Jailed broker banned and fined for fraudulent mortgage applications

Jailed broker banned and fined for fraudulent mortgage applications


The Financial Services Authority has fined Bromley mortgage broker, Dele MacAulay, £115,157 for knowingly submitting nine fraudulent mortgage applications for himself, his wife, and his brother.

Mr MacAulay, trading as Dele MacAulay Financial Services, has also been banned from working in regulated financial services. He is the seventh individual to receive a six figure penalty for knowing involvement in mortgage fraud.

The FSA’s investigation showed that he processed nine fraudulent mortgage applications with false income and employment information. Five were residential mortgages for himself, two were residential mortgages for his wife, and two residential mortgages for his brother.

Mr MacAulay also submitted false tax information to the FSA in his Retail Mediation Activities Return – a set of data that forms the basis of regulatory reporting to the FSA.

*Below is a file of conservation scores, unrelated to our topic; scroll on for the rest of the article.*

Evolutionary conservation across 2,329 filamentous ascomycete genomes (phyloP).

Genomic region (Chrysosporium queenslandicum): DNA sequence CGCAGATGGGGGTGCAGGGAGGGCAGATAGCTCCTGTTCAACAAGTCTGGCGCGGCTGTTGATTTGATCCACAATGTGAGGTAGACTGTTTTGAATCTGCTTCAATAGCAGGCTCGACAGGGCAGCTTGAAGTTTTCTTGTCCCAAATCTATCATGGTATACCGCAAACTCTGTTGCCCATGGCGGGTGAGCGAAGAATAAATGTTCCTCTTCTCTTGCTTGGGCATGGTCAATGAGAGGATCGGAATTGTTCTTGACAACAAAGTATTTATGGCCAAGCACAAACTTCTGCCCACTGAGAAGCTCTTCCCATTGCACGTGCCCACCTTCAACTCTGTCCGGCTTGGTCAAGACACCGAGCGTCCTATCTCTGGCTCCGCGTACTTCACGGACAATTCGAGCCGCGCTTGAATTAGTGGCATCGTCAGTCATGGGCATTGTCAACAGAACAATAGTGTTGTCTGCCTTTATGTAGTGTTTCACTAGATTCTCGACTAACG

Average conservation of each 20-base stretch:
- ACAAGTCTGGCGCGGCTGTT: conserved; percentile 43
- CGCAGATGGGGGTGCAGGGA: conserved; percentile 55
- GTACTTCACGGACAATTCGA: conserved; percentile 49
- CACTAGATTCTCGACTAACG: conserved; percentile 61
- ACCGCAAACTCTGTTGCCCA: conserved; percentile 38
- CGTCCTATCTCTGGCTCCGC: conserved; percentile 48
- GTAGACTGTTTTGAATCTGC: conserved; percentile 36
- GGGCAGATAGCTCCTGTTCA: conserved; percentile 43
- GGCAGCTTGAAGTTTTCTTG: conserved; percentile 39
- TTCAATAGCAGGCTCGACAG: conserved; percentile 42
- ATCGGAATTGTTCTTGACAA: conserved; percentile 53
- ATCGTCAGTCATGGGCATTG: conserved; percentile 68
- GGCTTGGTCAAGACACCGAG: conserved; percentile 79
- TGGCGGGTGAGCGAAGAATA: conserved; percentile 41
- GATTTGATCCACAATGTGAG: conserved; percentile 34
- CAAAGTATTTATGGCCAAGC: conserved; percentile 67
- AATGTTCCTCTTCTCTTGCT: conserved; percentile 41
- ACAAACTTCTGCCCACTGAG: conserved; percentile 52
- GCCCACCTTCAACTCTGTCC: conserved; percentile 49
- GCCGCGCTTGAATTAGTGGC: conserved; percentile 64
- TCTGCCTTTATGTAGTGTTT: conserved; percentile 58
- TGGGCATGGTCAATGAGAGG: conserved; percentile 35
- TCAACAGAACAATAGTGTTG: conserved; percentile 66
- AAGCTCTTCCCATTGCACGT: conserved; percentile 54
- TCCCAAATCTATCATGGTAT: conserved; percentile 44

The regulator revealed that its investigation was conducted alongside a criminal investigation by Hertfordshire Constabulary also looking into mortgage fraud committed by the broker, and now that he has been sentenced to 21 months in prison, details of the FSA’s action can be published.

Margaret Cole, director of enforcement and financial crime at the FSA, said: “MacAulay abused his position as a mortgage broker for personal gain, but he was caught and has paid a heavy price. This fine and ban reflect the seriousness of his failings as well as the FSA’s attitude to those who abuse their approved status.  

“This case is also a good example of the benefits of a collaborative approach with the police.  Between us we have dealt with MacAulay decisively and justice has been done.”

In determining the financial penalty, the FSA said that it considered the benefit obtained by Dele MacAulay as well as the need to punish him and deter others from engaging in this type of activity in line with the FSA’s strategy of ‘credible deterrence’. As a matter of principle, his profit should be disgorged. The £115,157 penalty included disgorging £15,157 profit, and a punitive fine of £100,000.

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